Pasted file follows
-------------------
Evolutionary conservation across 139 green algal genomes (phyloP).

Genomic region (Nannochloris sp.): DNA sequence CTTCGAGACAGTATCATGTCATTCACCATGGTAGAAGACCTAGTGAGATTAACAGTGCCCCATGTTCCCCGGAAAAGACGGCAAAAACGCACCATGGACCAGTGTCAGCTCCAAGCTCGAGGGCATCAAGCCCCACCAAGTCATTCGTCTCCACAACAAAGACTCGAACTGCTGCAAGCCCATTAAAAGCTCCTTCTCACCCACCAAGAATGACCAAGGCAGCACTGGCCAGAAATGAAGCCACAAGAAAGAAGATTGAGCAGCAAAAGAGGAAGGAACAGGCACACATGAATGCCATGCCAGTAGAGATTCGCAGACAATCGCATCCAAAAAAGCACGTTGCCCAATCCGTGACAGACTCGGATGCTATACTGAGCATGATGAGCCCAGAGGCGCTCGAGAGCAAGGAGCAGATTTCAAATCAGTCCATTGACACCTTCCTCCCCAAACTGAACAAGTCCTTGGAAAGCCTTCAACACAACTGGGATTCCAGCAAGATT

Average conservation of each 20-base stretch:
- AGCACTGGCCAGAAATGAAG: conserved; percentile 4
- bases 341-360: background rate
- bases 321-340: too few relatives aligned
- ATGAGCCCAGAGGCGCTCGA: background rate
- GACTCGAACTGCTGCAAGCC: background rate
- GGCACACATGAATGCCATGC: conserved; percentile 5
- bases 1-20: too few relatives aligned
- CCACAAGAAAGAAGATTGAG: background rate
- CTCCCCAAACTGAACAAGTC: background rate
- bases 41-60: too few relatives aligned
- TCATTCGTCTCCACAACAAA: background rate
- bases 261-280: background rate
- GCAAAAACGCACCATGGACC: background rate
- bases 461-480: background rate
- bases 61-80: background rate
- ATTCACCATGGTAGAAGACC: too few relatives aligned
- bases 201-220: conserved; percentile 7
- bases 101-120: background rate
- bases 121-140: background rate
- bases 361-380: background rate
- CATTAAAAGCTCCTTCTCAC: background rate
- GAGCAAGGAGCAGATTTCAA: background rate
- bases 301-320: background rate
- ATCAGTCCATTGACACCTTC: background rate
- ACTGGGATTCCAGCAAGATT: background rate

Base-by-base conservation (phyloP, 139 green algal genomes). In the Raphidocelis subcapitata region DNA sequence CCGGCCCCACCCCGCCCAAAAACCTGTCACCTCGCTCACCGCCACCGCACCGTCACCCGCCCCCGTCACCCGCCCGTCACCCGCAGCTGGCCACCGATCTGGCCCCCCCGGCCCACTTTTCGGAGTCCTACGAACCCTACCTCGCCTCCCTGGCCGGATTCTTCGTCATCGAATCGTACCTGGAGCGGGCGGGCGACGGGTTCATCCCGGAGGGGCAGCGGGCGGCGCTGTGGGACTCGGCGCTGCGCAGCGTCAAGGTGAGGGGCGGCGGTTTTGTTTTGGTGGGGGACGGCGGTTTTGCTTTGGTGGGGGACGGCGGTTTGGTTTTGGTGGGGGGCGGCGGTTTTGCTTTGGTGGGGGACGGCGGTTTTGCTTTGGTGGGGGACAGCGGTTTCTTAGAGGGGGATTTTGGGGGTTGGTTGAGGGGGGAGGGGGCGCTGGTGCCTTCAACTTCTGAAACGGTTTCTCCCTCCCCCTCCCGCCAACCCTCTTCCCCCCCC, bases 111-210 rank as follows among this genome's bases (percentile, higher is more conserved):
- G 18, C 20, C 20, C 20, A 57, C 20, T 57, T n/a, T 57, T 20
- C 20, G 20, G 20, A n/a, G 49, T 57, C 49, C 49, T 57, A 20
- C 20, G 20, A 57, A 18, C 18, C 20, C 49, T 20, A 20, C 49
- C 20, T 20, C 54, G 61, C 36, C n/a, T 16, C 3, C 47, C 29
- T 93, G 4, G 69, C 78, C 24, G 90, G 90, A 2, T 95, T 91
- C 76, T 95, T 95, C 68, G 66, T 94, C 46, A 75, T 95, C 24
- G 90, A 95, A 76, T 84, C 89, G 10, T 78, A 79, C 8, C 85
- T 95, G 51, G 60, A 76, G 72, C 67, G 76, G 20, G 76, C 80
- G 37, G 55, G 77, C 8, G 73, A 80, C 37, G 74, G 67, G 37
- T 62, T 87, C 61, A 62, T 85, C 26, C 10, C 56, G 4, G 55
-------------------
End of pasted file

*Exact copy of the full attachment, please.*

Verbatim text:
Evolutionary conservation across 139 green algal genomes (phyloP).

Genomic region (Nannochloris sp.): DNA sequence CTTCGAGACAGTATCATGTCATTCACCATGGTAGAAGACCTAGTGAGATTAACAGTGCCCCATGTTCCCCGGAAAAGACGGCAAAAACGCACCATGGACCAGTGTCAGCTCCAAGCTCGAGGGCATCAAGCCCCACCAAGTCATTCGTCTCCACAACAAAGACTCGAACTGCTGCAAGCCCATTAAAAGCTCCTTCTCACCCACCAAGAATGACCAAGGCAGCACTGGCCAGAAATGAAGCCACAAGAAAGAAGATTGAGCAGCAAAAGAGGAAGGAACAGGCACACATGAATGCCATGCCAGTAGAGATTCGCAGACAATCGCATCCAAAAAAGCACGTTGCCCAATCCGTGACAGACTCGGATGCTATACTGAGCATGATGAGCCCAGAGGCGCTCGAGAGCAAGGAGCAGATTTCAAATCAGTCCATTGACACCTTCCTCCCCAAACTGAACAAGTCCTTGGAAAGCCTTCAACACAACTGGGATTCCAGCAAGATT

Average conservation of each 20-base stretch:
- AGCACTGGCCAGAAATGAAG: conserved; percentile 4
- bases 341-360: background rate
- bases 321-340: too few relatives aligned
- ATGAGCCCAGAGGCGCTCGA: background rate
- GACTCGAACTGCTGCAAGCC: background rate
- GGCACACATGAATGCCATGC: conserved; percentile 5
- bases 1-20: too few relatives aligned
- CCACAAGAAAGAAGATTGAG: background rate
- CTCCCCAAACTGAACAAGTC: background rate
- bases 41-60: too few relatives aligned
- TCATTCGTCTCCACAACAAA: background rate
- bases 261-280: background rate
- GCAAAAACGCACCATGGACC: background rate
- bases 461-480: background rate
- bases 61-80: background rate
- ATTCACCATGGTAGAAGACC: too few relatives aligned
- bases 201-220: conserved; percentile 7
- bases 101-120: background rate
- bases 121-140: background rate
- bases 361-380: background rate
- CATTAAAAGCTCCTTCTCAC: background rate
- GAGCAAGGAGCAGATTTCAA: background rate
- bases 301-320: background rate
- ATCAGTCCATTGACACCTTC: background rate
- ACTGGGATTCCAGCAAGATT: background rate

Base-by-base conservation (phyloP, 139 green algal genomes). In the Raphidocelis subcapitata region DNA sequence CCGGCCCCACCCCGCCCAAAAACCTGTCACCTCGCTCACCGCCACCGCACCGTCACCCGCCCCCGTCACCCGCCCGTCACCCGCAGCTGGCCACCGATCTGGCCCCCCCGGCCCACTTTTCGGAGTCCTACGAACCCTACCTCGCCTCCCTGGCCGGATTCTTCGTCATCGAATCGTACCTGGAGCGGGCGGGCGACGGGTTCATCCCGGAGGGGCAGCGGGCGGCGCTGTGGGACTCGGCGCTGCGCAGCGTCAAGGTGAGGGGCGGCGGTTTTGTTTTGGTGGGGGACGGCGGTTTTGCTTTGGTGGGGGACGGCGGTTTGGTTTTGGTGGGGGGCGGCGGTTTTGCTTTGGTGGGGGACGGCGGTTTTGCTTTGGTGGGGGACAGCGGTTTCTTAGAGGGGGATTTTGGGGGTTGGTTGAGGGGGGAGGGGGCGCTGGTGCCTTCAACTTCTGAAACGGTTTCTCCCTCCCCCTCCCGCCAACCCTCTTCCCCCCCC, bases 111-210 rank as follows among this genome's bases (percentile, higher is more conserved):
- G 18, C 20, C 20, C 20, A 57, C 20, T 57, T n/a, T 57, T 20
- C 20, G 20, G 20, A n/a, G 49, T 57, C 49, C 49, T 57, A 20
- C 20, G 20, A 57, A 18, C 18, C 20, C 49, T 20, A 20, C 49
- C 20, T 20, C 54, G 61, C 36, C n/a, T 16, C 3, C 47, C 29
- T 93, G 4, G 69, C 78, C 24, G 90, G 90, A 2, T 95, T 91
- C 76, T 95, T 95, C 68, G 66, T 94, C 46, A 75, T 95, C 24
- G 90, A 95, A 76, T 84, C 89, G 10, T 78, A 79, C 8, C 85
- T 95, G 51, G 60, A 76, G 72, C 67, G 76, G 20, G 76, C 80
- G 37, G 55, G 77, C 8, G 73, A 80, C 37, G 74, G 67, G 37
- T 62, T 87, C 61, A 62, T 85, C 26, C 10, C 56, G 4, G 55